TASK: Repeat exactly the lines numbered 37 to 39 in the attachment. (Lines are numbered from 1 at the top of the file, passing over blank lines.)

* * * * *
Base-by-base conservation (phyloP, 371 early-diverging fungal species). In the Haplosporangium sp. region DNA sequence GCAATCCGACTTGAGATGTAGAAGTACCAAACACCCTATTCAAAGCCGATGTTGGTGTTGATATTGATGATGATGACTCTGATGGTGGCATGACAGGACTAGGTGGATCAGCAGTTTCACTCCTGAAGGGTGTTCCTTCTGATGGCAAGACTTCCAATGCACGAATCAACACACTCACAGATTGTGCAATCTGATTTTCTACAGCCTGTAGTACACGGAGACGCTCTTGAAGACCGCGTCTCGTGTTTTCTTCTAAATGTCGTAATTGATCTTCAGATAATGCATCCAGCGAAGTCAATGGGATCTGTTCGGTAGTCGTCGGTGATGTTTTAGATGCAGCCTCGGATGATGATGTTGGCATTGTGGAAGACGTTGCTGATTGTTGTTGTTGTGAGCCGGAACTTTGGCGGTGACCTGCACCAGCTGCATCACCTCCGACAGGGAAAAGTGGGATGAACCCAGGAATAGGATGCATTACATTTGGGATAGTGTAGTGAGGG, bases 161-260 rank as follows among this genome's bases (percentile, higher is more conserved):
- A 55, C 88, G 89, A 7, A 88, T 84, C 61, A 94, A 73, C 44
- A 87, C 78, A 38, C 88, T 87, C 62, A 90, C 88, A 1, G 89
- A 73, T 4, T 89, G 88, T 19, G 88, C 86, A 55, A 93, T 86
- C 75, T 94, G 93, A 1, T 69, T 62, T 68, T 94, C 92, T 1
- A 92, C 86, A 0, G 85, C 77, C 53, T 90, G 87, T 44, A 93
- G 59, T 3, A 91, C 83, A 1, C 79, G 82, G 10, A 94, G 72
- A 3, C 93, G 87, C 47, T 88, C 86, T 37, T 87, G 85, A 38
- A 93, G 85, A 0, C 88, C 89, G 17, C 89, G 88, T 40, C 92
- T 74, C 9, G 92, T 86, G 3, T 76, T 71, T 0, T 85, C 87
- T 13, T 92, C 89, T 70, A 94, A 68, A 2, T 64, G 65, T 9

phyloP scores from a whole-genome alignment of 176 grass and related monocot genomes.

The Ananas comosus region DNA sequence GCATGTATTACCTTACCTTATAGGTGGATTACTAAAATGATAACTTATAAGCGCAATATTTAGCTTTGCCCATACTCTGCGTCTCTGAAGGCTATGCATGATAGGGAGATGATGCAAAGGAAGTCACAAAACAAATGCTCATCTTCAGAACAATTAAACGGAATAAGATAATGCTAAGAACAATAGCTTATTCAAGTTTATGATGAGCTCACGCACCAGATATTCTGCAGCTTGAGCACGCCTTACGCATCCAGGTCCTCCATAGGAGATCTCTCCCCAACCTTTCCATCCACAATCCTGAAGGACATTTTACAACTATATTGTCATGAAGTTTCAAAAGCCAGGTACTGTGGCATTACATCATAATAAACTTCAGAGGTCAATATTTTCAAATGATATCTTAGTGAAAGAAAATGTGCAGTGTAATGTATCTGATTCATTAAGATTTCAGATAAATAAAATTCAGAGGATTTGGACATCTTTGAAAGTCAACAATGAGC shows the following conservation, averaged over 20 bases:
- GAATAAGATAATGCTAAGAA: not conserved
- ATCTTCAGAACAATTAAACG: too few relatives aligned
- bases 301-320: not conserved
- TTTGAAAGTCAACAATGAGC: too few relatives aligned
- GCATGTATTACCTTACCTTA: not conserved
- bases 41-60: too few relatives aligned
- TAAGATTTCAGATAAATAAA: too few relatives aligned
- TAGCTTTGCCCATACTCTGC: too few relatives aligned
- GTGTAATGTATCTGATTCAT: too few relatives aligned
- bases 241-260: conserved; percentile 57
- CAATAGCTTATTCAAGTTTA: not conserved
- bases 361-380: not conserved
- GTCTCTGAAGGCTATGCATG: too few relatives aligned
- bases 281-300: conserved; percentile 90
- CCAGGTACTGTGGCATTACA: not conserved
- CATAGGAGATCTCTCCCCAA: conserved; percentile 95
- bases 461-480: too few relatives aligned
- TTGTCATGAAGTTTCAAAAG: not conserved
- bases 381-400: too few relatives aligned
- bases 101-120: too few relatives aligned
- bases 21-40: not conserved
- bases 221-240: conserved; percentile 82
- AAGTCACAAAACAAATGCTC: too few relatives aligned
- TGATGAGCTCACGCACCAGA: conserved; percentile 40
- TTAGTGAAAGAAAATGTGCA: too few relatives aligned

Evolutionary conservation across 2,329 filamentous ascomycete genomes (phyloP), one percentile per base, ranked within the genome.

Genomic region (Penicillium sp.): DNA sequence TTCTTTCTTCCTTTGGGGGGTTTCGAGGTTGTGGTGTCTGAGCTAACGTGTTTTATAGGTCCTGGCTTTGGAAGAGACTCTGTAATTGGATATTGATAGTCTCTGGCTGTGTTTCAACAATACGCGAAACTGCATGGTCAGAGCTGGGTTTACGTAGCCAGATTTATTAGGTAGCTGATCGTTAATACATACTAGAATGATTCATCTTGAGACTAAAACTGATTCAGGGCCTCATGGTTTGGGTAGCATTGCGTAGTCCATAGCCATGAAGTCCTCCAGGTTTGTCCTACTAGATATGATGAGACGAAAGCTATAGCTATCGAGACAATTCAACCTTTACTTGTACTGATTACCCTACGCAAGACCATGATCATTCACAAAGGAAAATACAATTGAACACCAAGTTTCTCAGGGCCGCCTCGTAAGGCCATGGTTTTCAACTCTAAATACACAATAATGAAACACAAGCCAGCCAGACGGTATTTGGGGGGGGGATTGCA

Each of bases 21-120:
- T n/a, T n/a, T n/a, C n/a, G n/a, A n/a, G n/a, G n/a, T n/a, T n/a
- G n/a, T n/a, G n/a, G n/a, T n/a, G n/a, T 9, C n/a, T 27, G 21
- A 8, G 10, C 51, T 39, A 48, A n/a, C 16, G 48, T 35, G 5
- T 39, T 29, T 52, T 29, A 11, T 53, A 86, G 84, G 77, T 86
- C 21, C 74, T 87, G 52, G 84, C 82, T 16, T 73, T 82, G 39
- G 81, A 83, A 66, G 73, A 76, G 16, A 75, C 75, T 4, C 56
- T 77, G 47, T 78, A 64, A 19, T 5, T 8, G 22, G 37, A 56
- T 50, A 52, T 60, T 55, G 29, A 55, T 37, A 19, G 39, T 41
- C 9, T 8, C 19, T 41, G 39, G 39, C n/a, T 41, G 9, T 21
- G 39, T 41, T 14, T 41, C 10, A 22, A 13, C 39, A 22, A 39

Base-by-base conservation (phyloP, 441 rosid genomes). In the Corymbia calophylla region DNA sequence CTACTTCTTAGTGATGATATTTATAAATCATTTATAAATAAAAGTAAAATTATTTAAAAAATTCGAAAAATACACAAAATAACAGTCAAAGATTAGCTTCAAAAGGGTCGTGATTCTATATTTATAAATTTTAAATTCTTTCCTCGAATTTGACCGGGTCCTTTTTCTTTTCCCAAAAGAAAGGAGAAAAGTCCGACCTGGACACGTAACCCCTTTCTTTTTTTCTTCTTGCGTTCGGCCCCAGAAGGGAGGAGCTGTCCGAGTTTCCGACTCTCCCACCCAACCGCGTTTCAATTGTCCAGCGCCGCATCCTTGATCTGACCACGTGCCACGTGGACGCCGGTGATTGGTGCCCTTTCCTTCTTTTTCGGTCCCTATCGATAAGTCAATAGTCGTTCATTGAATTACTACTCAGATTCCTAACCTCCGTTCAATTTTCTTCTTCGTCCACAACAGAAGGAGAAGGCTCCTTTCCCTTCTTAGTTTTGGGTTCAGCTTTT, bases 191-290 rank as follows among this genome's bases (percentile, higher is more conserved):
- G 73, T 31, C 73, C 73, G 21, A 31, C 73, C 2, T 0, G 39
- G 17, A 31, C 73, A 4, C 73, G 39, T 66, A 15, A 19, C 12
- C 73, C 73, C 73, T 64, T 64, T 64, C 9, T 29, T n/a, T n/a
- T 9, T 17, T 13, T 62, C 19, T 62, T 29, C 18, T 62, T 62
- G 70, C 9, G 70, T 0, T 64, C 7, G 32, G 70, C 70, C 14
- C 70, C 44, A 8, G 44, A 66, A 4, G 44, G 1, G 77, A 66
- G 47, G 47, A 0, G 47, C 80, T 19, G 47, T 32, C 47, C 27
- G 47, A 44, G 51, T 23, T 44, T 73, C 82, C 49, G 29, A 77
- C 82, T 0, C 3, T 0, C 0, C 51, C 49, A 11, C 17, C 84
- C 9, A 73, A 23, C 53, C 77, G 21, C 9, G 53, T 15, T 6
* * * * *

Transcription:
- TGATGAGCTCACGCACCAGA: conserved; percentile 40
- TTAGTGAAAGAAAATGTGCA: too few relatives aligned

Evolutionary conservation across 2,329 filamentous ascomycete genomes (phyloP), one percentile per base, ranked within the genome.